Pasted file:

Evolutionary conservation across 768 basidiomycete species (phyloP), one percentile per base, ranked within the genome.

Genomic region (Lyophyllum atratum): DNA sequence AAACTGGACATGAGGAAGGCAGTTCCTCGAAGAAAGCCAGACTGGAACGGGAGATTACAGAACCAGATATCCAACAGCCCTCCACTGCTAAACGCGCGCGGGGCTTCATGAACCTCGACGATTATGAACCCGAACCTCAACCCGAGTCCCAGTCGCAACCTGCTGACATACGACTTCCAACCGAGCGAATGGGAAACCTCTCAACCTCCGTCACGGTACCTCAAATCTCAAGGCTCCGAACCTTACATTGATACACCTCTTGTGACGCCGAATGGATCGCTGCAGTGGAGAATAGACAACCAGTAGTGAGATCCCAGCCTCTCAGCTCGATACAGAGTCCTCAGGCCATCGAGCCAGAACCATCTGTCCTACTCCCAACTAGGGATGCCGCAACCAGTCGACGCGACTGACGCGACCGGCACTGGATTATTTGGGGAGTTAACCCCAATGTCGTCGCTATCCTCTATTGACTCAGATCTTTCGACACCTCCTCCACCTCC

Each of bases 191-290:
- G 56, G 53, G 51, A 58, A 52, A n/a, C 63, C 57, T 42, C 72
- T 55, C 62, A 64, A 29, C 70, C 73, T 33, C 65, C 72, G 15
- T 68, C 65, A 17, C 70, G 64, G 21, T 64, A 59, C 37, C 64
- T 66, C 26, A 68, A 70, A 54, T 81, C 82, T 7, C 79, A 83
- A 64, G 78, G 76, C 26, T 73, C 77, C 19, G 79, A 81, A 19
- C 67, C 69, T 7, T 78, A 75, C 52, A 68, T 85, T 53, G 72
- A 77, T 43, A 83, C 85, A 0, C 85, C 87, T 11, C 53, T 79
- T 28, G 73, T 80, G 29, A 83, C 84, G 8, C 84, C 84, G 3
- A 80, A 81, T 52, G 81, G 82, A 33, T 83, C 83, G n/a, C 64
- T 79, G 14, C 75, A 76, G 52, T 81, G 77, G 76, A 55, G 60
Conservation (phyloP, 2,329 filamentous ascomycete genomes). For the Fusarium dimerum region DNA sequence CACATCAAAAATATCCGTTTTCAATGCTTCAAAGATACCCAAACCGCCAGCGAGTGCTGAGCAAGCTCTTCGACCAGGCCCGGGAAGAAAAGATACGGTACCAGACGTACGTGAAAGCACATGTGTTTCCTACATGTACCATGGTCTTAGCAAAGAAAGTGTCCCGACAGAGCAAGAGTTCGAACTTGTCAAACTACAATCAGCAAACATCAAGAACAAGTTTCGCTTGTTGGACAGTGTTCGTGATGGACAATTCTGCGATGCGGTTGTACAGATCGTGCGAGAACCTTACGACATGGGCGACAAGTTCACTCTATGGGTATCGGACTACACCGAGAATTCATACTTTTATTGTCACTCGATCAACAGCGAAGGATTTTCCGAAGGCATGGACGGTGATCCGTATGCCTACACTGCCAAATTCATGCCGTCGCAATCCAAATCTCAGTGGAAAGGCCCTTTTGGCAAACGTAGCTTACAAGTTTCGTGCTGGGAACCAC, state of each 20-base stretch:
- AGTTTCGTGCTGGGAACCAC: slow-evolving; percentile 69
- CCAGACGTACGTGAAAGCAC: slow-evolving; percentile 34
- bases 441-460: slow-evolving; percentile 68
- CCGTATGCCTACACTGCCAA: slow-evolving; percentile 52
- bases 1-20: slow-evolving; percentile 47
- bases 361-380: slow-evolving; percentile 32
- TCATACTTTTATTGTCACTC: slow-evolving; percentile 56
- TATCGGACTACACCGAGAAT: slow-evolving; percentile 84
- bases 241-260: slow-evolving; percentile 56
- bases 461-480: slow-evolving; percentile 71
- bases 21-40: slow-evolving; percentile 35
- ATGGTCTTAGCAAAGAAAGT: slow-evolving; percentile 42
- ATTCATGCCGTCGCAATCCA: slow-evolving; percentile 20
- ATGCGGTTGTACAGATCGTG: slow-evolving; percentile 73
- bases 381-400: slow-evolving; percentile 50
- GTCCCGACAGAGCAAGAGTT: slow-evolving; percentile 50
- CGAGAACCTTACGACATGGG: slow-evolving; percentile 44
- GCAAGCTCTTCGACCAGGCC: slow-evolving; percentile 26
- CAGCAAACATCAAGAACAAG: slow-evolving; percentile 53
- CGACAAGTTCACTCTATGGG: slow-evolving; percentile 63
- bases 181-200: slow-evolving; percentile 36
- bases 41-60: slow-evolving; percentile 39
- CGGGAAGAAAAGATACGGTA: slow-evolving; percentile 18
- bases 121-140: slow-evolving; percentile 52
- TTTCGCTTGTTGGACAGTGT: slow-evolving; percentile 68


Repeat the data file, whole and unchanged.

Evolutionary conservation across 768 basidiomycete species (phyloP), one percentile per base, ranked within the genome.

Genomic region (Lyophyllum atratum): DNA sequence AAACTGGACATGAGGAAGGCAGTTCCTCGAAGAAAGCCAGACTGGAACGGGAGATTACAGAACCAGATATCCAACAGCCCTCCACTGCTAAACGCGCGCGGGGCTTCATGAACCTCGACGATTATGAACCCGAACCTCAACCCGAGTCCCAGTCGCAACCTGCTGACATACGACTTCCAACCGAGCGAATGGGAAACCTCTCAACCTCCGTCACGGTACCTCAAATCTCAAGGCTCCGAACCTTACATTGATACACCTCTTGTGACGCCGAATGGATCGCTGCAGTGGAGAATAGACAACCAGTAGTGAGATCCCAGCCTCTCAGCTCGATACAGAGTCCTCAGGCCATCGAGCCAGAACCATCTGTCCTACTCCCAACTAGGGATGCCGCAACCAGTCGACGCGACTGACGCGACCGGCACTGGATTATTTGGGGAGTTAACCCCAATGTCGTCGCTATCCTCTATTGACTCAGATCTTTCGACACCTCCTCCACCTCC

Each of bases 191-290:
- G 56, G 53, G 51, A 58, A 52, A n/a, C 63, C 57, T 42, C 72
- T 55, C 62, A 64, A 29, C 70, C 73, T 33, C 65, C 72, G 15
- T 68, C 65, A 17, C 70, G 64, G 21, T 64, A 59, C 37, C 64
- T 66, C 26, A 68, A 70, A 54, T 81, C 82, T 7, C 79, A 83
- A 64, G 78, G 76, C 26, T 73, C 77, C 19, G 79, A 81, A 19
- C 67, C 69, T 7, T 78, A 75, C 52, A 68, T 85, T 53, G 72
- A 77, T 43, A 83, C 85, A 0, C 85, C 87, T 11, C 53, T 79
- T 28, G 73, T 80, G 29, A 83, C 84, G 8, C 84, C 84, G 3
- A 80, A 81, T 52, G 81, G 82, A 33, T 83, C 83, G n/a, C 64
- T 79, G 14, C 75, A 76, G 52, T 81, G 77, G 76, A 55, G 60
Conservation (phyloP, 2,329 filamentous ascomycete genomes). For the Fusarium dimerum region DNA sequence CACATCAAAAATATCCGTTTTCAATGCTTCAAAGATACCCAAACCGCCAGCGAGTGCTGAGCAAGCTCTTCGACCAGGCCCGGGAAGAAAAGATACGGTACCAGACGTACGTGAAAGCACATGTGTTTCCTACATGTACCATGGTCTTAGCAAAGAAAGTGTCCCGACAGAGCAAGAGTTCGAACTTGTCAAACTACAATCAGCAAACATCAAGAACAAGTTTCGCTTGTTGGACAGTGTTCGTGATGGACAATTCTGCGATGCGGTTGTACAGATCGTGCGAGAACCTTACGACATGGGCGACAAGTTCACTCTATGGGTATCGGACTACACCGAGAATTCATACTTTTATTGTCACTCGATCAACAGCGAAGGATTTTCCGAAGGCATGGACGGTGATCCGTATGCCTACACTGCCAAATTCATGCCGTCGCAATCCAAATCTCAGTGGAAAGGCCCTTTTGGCAAACGTAGCTTACAAGTTTCGTGCTGGGAACCAC, state of each 20-base stretch:
- AGTTTCGTGCTGGGAACCAC: slow-evolving; percentile 69
- CCAGACGTACGTGAAAGCAC: slow-evolving; percentile 34
- bases 441-460: slow-evolving; percentile 68
- CCGTATGCCTACACTGCCAA: slow-evolving; percentile 52
- bases 1-20: slow-evolving; percentile 47
- bases 361-380: slow-evolving; percentile 32
- TCATACTTTTATTGTCACTC: slow-evolving; percentile 56
- TATCGGACTACACCGAGAAT: slow-evolving; percentile 84
- bases 241-260: slow-evolving; percentile 56
- bases 461-480: slow-evolving; percentile 71
- bases 21-40: slow-evolving; percentile 35
- ATGGTCTTAGCAAAGAAAGT: slow-evolving; percentile 42
- ATTCATGCCGTCGCAATCCA: slow-evolving; percentile 20
- ATGCGGTTGTACAGATCGTG: slow-evolving; percentile 73
- bases 381-400: slow-evolving; percentile 50
- GTCCCGACAGAGCAAGAGTT: slow-evolving; percentile 50
- CGAGAACCTTACGACATGGG: slow-evolving; percentile 44
- GCAAGCTCTTCGACCAGGCC: slow-evolving; percentile 26
- CAGCAAACATCAAGAACAAG: slow-evolving; percentile 53
- CGACAAGTTCACTCTATGGG: slow-evolving; percentile 63
- bases 181-200: slow-evolving; percentile 36
- bases 41-60: slow-evolving; percentile 39
- CGGGAAGAAAAGATACGGTA: slow-evolving; percentile 18
- bases 121-140: slow-evolving; percentile 52
- TTTCGCTTGTTGGACAGTGT: slow-evolving; percentile 68